Plants and Animals

The US Government Is Retiring All Research Chimpanzees

November 19, 2015 | by Robin Andrews

Photo credit: Jeannette Katzir Photog/Shutterstock

Two years ago, most of the chimpanzees used for medical research in the United States were “retired” and sent to sanctuaries to live out the rest of their lives. Now, the United States National Institutes of Health (NIH) has announced that it is shutting down its chimpanzee medical research program once and for all.

As before, the 50 currently owned primates will be sent to sanctuaries. Another scheme, wherein 82 other chimpanzees are supported by the NIH but owned by other medical research facilities, will also be phased out over time. The director of the NIH, Francis Collins, spoke to Nature about the decision: “I think this is the natural next step of what has been a very thoughtful five-year process of trying to come to terms with the benefits and risks of trying to perform research with these very special animals. We reached a point where in that five years the need for research has essentially shrunk to zero.”

Around 310 chimpanzees were retired in 2013, in line with a recommendation from the Institute of Medicine (IOM). Their report also set the bar extremely high for allowing chimpanzee experiments to take place, with only the most important, vital, time-dependent experiments permitted on the remaining 50. Most of the experiments the IOM accepted as serving the greatest benefit to humans involved research into infectious diseases.

Earlier this year, the U.S. government gave research chimps the same protection rights given to endangered species, meaning that almost all invasive research on them was prohibited. Non-invasive behavioral studies using chimpanzees were allowed to continue, however.

This may seem like a pioneering step, but a ban (or at least, incredibly severe restrictions) on using great apes for medical research is in place in several other countries already, including the Netherlands, New Zealand, Sweden, Germany, Austria and the United Kingdom, the last of which banned this type of research in 1986.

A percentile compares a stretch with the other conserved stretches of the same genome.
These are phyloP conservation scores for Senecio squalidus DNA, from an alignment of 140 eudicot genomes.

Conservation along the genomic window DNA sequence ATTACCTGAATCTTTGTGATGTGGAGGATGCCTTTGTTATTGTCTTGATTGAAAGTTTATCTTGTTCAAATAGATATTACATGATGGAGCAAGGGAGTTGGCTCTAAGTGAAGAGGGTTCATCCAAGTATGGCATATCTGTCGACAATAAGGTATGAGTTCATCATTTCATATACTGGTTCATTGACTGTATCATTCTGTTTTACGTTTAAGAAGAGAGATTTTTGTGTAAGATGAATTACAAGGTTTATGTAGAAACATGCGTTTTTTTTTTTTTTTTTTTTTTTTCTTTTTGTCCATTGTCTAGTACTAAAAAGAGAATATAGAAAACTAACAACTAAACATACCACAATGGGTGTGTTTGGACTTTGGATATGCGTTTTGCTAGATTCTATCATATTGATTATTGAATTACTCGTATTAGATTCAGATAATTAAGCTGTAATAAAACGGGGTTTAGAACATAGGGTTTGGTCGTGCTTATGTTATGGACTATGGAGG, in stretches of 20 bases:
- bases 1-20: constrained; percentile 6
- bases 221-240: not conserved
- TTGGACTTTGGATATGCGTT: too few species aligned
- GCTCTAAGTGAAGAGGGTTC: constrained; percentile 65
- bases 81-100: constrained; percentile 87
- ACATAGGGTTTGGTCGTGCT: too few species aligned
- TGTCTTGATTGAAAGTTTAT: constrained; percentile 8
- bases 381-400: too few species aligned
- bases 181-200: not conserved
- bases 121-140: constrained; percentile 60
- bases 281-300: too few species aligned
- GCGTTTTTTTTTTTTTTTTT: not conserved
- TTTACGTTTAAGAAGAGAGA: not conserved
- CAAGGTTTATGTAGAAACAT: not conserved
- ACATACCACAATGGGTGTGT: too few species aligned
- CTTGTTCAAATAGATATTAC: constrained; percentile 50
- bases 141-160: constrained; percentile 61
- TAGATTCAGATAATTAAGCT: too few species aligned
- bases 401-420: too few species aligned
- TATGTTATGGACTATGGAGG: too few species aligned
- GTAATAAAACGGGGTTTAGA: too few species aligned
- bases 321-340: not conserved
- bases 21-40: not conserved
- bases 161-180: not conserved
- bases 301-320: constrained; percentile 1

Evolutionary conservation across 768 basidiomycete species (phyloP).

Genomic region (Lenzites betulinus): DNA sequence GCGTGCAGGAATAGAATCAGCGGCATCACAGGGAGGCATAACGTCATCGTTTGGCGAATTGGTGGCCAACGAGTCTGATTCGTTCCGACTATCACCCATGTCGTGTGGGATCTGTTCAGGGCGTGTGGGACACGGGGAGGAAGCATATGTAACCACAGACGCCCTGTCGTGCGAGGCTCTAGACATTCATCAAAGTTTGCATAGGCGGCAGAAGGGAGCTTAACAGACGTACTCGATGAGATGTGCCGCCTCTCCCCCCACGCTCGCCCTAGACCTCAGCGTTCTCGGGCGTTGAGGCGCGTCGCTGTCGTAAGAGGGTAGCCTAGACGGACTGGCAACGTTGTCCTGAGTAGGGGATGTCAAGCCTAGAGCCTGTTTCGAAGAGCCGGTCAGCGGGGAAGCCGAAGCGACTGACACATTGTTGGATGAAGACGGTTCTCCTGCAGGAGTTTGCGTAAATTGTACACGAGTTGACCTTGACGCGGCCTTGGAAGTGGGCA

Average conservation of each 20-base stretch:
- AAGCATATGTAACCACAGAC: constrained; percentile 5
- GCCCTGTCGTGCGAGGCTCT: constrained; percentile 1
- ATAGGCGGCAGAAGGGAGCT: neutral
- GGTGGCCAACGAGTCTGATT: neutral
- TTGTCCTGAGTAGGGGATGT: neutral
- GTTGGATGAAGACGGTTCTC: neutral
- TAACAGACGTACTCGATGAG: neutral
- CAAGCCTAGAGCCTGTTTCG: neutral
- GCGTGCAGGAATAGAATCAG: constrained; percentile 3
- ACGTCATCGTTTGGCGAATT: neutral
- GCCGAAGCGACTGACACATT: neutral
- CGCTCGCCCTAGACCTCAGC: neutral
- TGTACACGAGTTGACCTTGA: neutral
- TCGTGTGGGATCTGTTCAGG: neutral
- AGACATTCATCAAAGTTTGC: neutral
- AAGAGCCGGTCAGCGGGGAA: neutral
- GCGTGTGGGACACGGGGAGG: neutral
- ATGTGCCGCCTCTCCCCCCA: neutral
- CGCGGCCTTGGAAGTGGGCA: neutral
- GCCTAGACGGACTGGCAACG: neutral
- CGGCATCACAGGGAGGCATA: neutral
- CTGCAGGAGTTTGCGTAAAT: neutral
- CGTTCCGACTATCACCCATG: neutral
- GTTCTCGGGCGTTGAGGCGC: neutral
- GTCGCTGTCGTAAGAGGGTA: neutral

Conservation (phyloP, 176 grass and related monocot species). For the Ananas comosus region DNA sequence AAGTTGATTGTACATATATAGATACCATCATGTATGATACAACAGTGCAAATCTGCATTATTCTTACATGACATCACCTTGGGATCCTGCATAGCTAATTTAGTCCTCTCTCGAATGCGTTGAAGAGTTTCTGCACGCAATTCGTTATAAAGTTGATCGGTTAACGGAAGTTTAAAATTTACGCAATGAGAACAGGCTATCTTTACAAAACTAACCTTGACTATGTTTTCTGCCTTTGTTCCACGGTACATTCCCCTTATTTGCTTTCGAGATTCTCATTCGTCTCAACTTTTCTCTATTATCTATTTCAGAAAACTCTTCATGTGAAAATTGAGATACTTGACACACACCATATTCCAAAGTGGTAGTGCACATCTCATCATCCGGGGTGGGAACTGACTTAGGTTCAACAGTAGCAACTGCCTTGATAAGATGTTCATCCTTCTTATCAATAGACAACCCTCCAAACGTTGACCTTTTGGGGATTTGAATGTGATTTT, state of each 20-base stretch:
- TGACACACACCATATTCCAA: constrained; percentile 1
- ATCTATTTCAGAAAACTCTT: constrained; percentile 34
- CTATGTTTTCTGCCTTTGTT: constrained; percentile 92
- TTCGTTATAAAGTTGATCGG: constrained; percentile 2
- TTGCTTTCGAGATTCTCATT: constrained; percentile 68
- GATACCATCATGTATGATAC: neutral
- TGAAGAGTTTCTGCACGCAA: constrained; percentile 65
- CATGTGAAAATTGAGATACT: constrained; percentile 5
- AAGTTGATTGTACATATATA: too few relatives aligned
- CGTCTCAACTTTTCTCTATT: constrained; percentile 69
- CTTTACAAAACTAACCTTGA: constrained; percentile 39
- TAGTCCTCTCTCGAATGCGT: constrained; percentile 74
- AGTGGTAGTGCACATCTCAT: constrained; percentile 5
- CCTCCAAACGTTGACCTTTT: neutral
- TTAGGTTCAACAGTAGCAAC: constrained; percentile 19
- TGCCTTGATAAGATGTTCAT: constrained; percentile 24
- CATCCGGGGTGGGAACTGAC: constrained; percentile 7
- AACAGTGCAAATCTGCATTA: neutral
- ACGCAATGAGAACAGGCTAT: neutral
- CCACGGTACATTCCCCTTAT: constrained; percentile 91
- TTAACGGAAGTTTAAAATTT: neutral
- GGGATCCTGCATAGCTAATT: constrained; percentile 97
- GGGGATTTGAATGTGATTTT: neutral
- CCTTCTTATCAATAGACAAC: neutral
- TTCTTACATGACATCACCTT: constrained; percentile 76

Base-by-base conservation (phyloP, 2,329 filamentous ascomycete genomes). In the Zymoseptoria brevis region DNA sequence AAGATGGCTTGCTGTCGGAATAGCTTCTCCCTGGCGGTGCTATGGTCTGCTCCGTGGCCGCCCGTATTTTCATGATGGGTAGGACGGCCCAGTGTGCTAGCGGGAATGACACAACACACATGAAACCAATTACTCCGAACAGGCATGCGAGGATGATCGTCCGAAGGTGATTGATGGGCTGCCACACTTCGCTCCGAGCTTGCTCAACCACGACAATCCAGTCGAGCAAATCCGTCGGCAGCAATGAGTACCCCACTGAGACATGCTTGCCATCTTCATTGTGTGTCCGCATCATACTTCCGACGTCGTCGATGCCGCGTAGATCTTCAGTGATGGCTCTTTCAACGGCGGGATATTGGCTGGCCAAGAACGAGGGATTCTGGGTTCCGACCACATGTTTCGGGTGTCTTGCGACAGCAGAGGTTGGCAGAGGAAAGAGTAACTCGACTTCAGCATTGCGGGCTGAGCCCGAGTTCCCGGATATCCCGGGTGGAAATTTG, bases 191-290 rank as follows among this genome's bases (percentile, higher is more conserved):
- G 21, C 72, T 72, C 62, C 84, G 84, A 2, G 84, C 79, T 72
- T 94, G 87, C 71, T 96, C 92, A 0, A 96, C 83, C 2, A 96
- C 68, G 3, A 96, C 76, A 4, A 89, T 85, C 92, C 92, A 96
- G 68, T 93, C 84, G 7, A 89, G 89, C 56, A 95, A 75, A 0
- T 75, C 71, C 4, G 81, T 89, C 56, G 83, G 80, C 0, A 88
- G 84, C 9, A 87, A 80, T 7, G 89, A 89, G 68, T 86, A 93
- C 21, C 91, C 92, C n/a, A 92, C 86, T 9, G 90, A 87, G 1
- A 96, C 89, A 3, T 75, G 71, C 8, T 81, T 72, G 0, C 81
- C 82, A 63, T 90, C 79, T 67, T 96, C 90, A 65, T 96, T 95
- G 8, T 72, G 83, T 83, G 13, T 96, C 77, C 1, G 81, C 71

Image credit: The last 50 captive chimpanzees owned by the NIH will be put in sanctuaries. apple2499/Shutterstock

Chimpanzees were used for research as they are genetically and physiologically very similar to humans. Now, other animals will have to be used in their place. It is due to this similarity that many have argued that it is unethical to intentionally harm these primate cousins of ours in the name of medical research.

However, not everyone is happy with this decision. Allyson Bennet, a developmental psychobiologist at the University of Wisconsin-Madison, points out that the sanctuaries do not have the same welfare standards that applied to the NIH-supported centers. Other researchers that require chimpanzees for conservation work – permitted even after the 2013 ruling – aren’t happy either.

Peter Walsh, who was leading an effort to develop an Ebola vaccine for wild chimpanzees using captive specimens at the University of Louisiana, will now find his research has hit a considerable, perhaps permanent, roadblock. “There really is no other place to do conservation-related trials but the US biomed facilities,” Walsh told Nature.

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